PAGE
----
Planning your 2023 travel? Skip these places in order to save them
Fodor's, the popular travel company that built its business on telling you where to go and where to stay, eat and drink once you're there
Fodor's, the popular travel company that built its business on telling you where to go and where to stay, eat and drink once you're there, has just released a list of places around the world you should skip in 2023.
The "No List" focuses on global tourism's impact on three key areas: unique and sensitive natural environments increasingly degraded by tourists, "Cultural hotspots" facing overcrowding and strained housing and infrastructure, and destinations in the midst of water crises that already heavily burden local communities.
The pandemic-induced downtown in tourism gave locals, environmental activists, and government officials in places like Thailand the chance to witness something seemingly unimaginable: the revival of their local ecologies and communities that had been devastated by the social and environmental costs attributed to the industry.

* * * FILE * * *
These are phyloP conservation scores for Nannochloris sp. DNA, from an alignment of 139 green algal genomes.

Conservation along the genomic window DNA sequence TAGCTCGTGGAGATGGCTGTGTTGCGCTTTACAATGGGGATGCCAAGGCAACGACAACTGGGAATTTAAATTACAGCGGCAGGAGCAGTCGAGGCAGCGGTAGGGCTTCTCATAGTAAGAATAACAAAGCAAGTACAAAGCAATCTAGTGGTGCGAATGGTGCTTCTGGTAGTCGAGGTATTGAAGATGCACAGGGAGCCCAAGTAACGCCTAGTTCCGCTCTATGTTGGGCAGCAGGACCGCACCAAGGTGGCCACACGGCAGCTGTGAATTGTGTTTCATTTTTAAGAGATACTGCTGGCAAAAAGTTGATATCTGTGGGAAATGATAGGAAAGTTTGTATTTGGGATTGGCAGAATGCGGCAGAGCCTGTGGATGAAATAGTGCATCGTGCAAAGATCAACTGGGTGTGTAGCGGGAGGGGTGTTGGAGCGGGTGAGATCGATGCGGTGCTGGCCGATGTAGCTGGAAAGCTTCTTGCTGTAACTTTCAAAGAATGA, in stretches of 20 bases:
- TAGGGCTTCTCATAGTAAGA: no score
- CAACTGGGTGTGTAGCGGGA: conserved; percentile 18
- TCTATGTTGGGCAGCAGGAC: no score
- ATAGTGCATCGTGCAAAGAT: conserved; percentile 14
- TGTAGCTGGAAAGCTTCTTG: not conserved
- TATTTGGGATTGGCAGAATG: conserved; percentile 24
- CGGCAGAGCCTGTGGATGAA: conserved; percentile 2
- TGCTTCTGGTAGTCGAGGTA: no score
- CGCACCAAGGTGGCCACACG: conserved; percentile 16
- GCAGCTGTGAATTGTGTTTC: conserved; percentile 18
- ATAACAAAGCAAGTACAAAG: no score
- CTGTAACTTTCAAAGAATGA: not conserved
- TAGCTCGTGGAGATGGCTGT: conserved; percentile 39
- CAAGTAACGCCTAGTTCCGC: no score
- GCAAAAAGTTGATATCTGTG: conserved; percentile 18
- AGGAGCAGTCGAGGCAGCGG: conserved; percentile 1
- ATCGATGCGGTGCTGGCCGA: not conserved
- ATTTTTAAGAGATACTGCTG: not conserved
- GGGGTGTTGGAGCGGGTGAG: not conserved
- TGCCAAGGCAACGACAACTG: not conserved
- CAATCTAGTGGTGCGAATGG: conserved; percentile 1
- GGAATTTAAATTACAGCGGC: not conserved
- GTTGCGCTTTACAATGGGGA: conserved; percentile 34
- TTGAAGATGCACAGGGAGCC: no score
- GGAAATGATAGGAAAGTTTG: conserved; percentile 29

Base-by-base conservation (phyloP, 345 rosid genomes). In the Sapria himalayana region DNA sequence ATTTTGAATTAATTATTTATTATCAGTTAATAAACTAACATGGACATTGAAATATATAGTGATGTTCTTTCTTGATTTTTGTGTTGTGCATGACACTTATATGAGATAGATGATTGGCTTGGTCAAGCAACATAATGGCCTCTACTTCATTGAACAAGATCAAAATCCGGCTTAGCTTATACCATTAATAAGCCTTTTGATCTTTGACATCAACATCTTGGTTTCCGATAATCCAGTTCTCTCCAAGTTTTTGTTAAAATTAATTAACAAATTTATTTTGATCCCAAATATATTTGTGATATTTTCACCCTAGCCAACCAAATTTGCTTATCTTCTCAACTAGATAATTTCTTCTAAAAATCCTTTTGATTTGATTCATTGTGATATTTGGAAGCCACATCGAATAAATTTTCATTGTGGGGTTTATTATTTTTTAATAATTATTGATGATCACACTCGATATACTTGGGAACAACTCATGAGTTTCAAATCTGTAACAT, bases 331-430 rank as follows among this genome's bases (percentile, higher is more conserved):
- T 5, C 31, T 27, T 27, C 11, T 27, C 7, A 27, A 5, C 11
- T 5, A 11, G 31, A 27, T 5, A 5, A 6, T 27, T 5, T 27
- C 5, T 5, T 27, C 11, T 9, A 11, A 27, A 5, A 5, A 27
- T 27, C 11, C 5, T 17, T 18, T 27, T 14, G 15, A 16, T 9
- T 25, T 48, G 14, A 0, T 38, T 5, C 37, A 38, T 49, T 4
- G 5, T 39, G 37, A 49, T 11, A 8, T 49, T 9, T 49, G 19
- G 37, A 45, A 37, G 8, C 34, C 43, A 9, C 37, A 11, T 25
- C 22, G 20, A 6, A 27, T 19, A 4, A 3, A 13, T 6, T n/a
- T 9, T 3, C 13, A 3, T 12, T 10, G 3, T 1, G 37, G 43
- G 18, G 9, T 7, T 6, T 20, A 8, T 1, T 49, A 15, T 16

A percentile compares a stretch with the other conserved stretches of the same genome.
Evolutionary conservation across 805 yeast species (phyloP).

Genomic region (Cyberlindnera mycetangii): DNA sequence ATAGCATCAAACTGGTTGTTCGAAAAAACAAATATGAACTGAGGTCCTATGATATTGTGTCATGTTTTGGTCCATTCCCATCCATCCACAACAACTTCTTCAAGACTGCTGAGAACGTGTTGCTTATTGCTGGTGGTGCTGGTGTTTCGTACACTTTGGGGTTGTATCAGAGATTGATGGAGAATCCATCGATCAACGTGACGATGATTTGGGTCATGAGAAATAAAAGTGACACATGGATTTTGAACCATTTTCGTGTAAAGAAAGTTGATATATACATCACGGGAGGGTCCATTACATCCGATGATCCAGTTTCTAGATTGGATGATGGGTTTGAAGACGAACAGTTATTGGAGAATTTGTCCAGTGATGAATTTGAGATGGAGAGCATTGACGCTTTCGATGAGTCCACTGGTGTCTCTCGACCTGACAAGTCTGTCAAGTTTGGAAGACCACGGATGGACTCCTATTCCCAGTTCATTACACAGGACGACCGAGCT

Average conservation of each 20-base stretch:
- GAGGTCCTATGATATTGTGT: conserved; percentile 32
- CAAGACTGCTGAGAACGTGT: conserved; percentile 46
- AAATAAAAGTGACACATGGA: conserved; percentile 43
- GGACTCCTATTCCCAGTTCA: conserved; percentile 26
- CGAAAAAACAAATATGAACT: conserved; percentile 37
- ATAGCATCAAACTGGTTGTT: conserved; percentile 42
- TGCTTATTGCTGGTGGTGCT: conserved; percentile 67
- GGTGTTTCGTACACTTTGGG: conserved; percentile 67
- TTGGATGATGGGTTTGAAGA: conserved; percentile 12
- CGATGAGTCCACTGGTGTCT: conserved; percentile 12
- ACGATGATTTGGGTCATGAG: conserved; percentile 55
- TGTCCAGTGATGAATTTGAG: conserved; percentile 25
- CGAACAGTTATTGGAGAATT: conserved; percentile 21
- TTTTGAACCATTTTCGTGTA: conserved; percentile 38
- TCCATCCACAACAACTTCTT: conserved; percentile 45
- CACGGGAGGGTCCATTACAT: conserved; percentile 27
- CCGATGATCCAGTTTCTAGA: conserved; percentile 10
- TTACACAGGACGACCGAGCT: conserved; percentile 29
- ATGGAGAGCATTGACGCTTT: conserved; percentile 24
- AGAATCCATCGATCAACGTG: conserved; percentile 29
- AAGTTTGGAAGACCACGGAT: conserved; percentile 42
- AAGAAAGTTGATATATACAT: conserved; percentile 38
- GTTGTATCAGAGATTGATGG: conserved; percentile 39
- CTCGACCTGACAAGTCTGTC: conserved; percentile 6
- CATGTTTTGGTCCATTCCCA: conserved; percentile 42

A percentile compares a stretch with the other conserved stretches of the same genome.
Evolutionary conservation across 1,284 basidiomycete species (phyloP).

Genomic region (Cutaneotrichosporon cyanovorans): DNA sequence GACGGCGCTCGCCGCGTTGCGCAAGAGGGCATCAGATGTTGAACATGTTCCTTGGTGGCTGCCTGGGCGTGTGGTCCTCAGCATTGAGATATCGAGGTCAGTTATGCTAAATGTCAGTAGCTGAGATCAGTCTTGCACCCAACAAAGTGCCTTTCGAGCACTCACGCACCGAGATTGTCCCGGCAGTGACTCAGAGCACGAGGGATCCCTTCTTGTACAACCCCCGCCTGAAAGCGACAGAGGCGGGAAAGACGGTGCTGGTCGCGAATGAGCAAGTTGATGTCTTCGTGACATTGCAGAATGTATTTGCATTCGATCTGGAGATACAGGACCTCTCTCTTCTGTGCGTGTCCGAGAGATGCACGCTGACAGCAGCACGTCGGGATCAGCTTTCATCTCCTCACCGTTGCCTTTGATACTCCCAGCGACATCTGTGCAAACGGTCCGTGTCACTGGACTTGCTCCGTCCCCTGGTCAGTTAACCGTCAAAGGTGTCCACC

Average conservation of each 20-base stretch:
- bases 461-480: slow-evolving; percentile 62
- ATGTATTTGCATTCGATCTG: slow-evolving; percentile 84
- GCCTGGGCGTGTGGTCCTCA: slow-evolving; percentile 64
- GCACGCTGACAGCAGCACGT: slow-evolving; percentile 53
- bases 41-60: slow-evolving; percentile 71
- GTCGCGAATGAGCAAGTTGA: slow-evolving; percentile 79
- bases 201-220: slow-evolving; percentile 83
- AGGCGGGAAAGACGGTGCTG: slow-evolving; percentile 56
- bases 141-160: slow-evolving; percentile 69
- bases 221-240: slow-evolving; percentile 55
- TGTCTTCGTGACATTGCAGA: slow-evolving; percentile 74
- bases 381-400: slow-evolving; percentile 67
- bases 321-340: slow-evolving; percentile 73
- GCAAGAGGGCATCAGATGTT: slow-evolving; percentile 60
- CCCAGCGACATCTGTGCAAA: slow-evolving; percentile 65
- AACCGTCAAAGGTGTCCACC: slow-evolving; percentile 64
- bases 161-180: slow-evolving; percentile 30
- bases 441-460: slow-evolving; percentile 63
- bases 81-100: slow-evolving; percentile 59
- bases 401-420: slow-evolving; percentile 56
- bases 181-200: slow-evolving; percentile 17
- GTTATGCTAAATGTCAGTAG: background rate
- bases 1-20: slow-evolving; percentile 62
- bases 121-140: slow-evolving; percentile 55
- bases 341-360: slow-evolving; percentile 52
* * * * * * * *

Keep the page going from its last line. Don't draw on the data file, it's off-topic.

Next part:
Amidst global droughts and depleting reserves, water is central to understanding some of the pushback from local communities against mass tourism.
The proliferation of these properties, particularly in densely populated cities like Amsterdam and Barcelona, has become one of the most controversial issues not only among housing advocates and travel experts, but also official marketing and tourism officials.
Some destinations are seeking to make the most of the economic benefits of tourism while minimizing its cultural and environmental impacts simply by restricting travel to "High value" tourists - i.e, those with more disposable income.
The big takeaway from Fodor's list is that travel can be a force for good - both for nature and for local communities.